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Nanotoxicology. 2008 Mar;2(1):33-42.

Does Nanoparticle Activity Depend upon Size and Crystal Phase?

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  • 1Aerosol and Air Quality Research Laboratory, Department of Energy, Environmental & Chemical Engineering, Washington University in St. Louis, St. Louis, USA.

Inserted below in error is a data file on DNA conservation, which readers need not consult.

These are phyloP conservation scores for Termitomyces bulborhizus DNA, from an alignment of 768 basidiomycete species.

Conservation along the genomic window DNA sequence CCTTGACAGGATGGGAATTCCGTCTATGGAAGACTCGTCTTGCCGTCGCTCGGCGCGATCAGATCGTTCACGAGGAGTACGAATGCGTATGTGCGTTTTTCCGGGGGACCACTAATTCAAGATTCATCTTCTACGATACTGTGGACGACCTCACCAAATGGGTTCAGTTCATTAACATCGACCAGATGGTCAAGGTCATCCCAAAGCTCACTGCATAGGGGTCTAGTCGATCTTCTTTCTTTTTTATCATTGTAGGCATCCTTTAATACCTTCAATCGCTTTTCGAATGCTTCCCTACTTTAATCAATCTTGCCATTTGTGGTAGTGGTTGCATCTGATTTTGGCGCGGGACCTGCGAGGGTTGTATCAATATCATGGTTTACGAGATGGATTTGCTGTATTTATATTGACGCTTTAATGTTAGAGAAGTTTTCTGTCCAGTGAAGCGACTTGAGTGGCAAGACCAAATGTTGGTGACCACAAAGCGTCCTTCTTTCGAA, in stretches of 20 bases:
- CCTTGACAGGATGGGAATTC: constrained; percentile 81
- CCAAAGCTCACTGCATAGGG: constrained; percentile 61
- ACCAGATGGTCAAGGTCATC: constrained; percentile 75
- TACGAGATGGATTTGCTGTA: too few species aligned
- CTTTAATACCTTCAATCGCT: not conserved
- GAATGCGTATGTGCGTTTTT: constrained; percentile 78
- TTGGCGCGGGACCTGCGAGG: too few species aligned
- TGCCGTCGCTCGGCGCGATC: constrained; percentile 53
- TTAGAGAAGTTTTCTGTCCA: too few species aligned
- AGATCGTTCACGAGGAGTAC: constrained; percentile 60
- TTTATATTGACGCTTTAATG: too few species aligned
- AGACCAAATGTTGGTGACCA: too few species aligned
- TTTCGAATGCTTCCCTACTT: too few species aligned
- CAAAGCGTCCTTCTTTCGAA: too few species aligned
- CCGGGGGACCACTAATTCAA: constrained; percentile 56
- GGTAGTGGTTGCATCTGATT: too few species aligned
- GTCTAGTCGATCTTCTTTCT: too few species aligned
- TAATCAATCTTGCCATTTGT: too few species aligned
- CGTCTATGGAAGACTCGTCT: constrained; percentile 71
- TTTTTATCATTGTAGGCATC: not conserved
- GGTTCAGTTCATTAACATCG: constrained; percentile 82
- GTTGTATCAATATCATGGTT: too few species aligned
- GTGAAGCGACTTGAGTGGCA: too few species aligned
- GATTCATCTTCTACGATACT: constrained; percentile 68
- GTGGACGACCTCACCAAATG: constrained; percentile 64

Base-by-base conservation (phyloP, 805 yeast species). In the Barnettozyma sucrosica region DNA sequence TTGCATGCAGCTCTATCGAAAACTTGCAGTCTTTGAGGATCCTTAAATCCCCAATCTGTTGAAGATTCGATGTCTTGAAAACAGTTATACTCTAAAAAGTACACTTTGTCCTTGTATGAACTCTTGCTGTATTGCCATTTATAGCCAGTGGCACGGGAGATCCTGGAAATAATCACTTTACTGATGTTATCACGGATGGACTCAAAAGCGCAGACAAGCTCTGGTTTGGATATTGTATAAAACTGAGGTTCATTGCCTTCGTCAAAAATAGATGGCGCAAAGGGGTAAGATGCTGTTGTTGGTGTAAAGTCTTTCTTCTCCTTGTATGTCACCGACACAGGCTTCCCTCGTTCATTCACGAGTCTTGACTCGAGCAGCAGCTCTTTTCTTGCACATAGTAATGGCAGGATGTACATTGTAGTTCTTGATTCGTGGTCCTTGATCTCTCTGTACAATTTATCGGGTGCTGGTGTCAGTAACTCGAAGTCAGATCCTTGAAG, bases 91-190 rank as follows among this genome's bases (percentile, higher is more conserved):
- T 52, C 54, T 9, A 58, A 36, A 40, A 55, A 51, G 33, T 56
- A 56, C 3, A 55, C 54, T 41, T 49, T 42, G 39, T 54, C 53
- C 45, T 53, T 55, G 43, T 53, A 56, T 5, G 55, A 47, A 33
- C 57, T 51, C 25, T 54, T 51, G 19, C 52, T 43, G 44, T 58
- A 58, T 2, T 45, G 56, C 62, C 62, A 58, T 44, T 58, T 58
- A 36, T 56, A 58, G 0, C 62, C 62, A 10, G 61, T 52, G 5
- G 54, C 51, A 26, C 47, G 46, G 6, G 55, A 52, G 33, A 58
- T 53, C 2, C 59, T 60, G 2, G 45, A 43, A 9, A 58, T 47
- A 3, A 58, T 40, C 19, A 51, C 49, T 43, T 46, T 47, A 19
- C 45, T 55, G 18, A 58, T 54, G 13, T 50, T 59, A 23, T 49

A method to investigate the dependence of the physicochemical properties of nanoparticles (e.g. size, surface area and crystal phase) on their oxidant generating capacity is proposed and demonstrated for TiO(2) nanoparticles. Gas phase synthesis methods that allow for strict control of size and crystal phase were used to prepare TiO(2) nanoparticles. The reactive oxygen species (ROS) generating capacity of these particles was then measured. The size dependent ROS activity was established using TiO(2) nanoparticles of 9 different sizes (4 - 195 nm) but the same crystal phase. For a fixed total surface area, an S-shaped curve for ROS generation per unit surface area was observed as a function of particle size. The highest ROS activity per unit area was observed for 30 nm particles, and observed to be constant above 30 nm. There was a decrease in activity per unit area as size decreased from 30 nm to 10 nm; and again constant for particles smaller than 10 nm. The correlation between crystal phase and oxidant capacity was established using TiO(2) nanoparticles of 11 different crystal phase combinations but similar size. The ability of different crystal phases of TiO(2) nanoparticles to generate ROS was highest for amorphous, followed by anatase, and then anatase/rutile mixtures, and lowest for rutile samples. Based on evaluation of the entire dataset, important dose metrics for ROS generation are established. Their implications of these ROS studies on biological and toxicological studies using nanomaterials are discussed.

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